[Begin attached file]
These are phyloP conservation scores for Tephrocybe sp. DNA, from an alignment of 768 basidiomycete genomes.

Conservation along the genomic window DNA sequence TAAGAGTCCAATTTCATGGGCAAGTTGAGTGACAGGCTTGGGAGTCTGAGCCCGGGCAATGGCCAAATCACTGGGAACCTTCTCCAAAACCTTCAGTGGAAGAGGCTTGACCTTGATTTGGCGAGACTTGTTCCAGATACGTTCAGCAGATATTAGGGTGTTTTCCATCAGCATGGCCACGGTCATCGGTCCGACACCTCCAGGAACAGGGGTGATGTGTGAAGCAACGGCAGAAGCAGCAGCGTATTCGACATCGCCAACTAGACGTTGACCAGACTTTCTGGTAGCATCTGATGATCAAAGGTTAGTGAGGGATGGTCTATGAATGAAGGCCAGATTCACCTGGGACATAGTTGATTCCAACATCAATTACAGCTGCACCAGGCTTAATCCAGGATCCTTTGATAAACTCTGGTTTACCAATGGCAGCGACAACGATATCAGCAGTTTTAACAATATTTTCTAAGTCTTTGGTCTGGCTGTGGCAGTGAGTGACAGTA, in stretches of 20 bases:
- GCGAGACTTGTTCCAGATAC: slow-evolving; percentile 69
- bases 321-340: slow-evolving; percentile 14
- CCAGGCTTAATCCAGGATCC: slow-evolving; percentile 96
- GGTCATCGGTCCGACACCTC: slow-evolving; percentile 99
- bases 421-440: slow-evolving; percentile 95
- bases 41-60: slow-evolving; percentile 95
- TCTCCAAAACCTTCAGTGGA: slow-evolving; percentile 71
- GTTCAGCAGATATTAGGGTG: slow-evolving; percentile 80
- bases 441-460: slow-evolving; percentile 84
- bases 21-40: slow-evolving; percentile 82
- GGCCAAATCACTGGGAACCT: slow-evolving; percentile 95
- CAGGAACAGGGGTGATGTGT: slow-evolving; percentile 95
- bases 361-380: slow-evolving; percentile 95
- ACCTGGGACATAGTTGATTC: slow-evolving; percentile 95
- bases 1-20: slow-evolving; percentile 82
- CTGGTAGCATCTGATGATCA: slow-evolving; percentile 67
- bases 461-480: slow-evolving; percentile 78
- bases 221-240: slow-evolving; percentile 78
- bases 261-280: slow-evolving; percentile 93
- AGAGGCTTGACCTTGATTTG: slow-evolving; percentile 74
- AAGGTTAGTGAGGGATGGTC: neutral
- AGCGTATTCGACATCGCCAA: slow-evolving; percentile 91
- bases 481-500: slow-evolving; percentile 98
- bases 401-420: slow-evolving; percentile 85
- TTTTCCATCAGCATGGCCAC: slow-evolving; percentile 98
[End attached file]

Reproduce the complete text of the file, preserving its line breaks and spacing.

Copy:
These are phyloP conservation scores for Tephrocybe sp. DNA, from an alignment of 768 basidiomycete genomes.

Conservation along the genomic window DNA sequence TAAGAGTCCAATTTCATGGGCAAGTTGAGTGACAGGCTTGGGAGTCTGAGCCCGGGCAATGGCCAAATCACTGGGAACCTTCTCCAAAACCTTCAGTGGAAGAGGCTTGACCTTGATTTGGCGAGACTTGTTCCAGATACGTTCAGCAGATATTAGGGTGTTTTCCATCAGCATGGCCACGGTCATCGGTCCGACACCTCCAGGAACAGGGGTGATGTGTGAAGCAACGGCAGAAGCAGCAGCGTATTCGACATCGCCAACTAGACGTTGACCAGACTTTCTGGTAGCATCTGATGATCAAAGGTTAGTGAGGGATGGTCTATGAATGAAGGCCAGATTCACCTGGGACATAGTTGATTCCAACATCAATTACAGCTGCACCAGGCTTAATCCAGGATCCTTTGATAAACTCTGGTTTACCAATGGCAGCGACAACGATATCAGCAGTTTTAACAATATTTTCTAAGTCTTTGGTCTGGCTGTGGCAGTGAGTGACAGTA, in stretches of 20 bases:
- GCGAGACTTGTTCCAGATAC: slow-evolving; percentile 69
- bases 321-340: slow-evolving; percentile 14
- CCAGGCTTAATCCAGGATCC: slow-evolving; percentile 96
- GGTCATCGGTCCGACACCTC: slow-evolving; percentile 99
- bases 421-440: slow-evolving; percentile 95
- bases 41-60: slow-evolving; percentile 95
- TCTCCAAAACCTTCAGTGGA: slow-evolving; percentile 71
- GTTCAGCAGATATTAGGGTG: slow-evolving; percentile 80
- bases 441-460: slow-evolving; percentile 84
- bases 21-40: slow-evolving; percentile 82
- GGCCAAATCACTGGGAACCT: slow-evolving; percentile 95
- CAGGAACAGGGGTGATGTGT: slow-evolving; percentile 95
- bases 361-380: slow-evolving; percentile 95
- ACCTGGGACATAGTTGATTC: slow-evolving; percentile 95
- bases 1-20: slow-evolving; percentile 82
- CTGGTAGCATCTGATGATCA: slow-evolving; percentile 67
- bases 461-480: slow-evolving; percentile 78
- bases 221-240: slow-evolving; percentile 78
- bases 261-280: slow-evolving; percentile 93
- AGAGGCTTGACCTTGATTTG: slow-evolving; percentile 74
- AAGGTTAGTGAGGGATGGTC: neutral
- AGCGTATTCGACATCGCCAA: slow-evolving; percentile 91
- bases 481-500: slow-evolving; percentile 98
- bases 401-420: slow-evolving; percentile 85
- TTTTCCATCAGCATGGCCAC: slow-evolving; percentile 98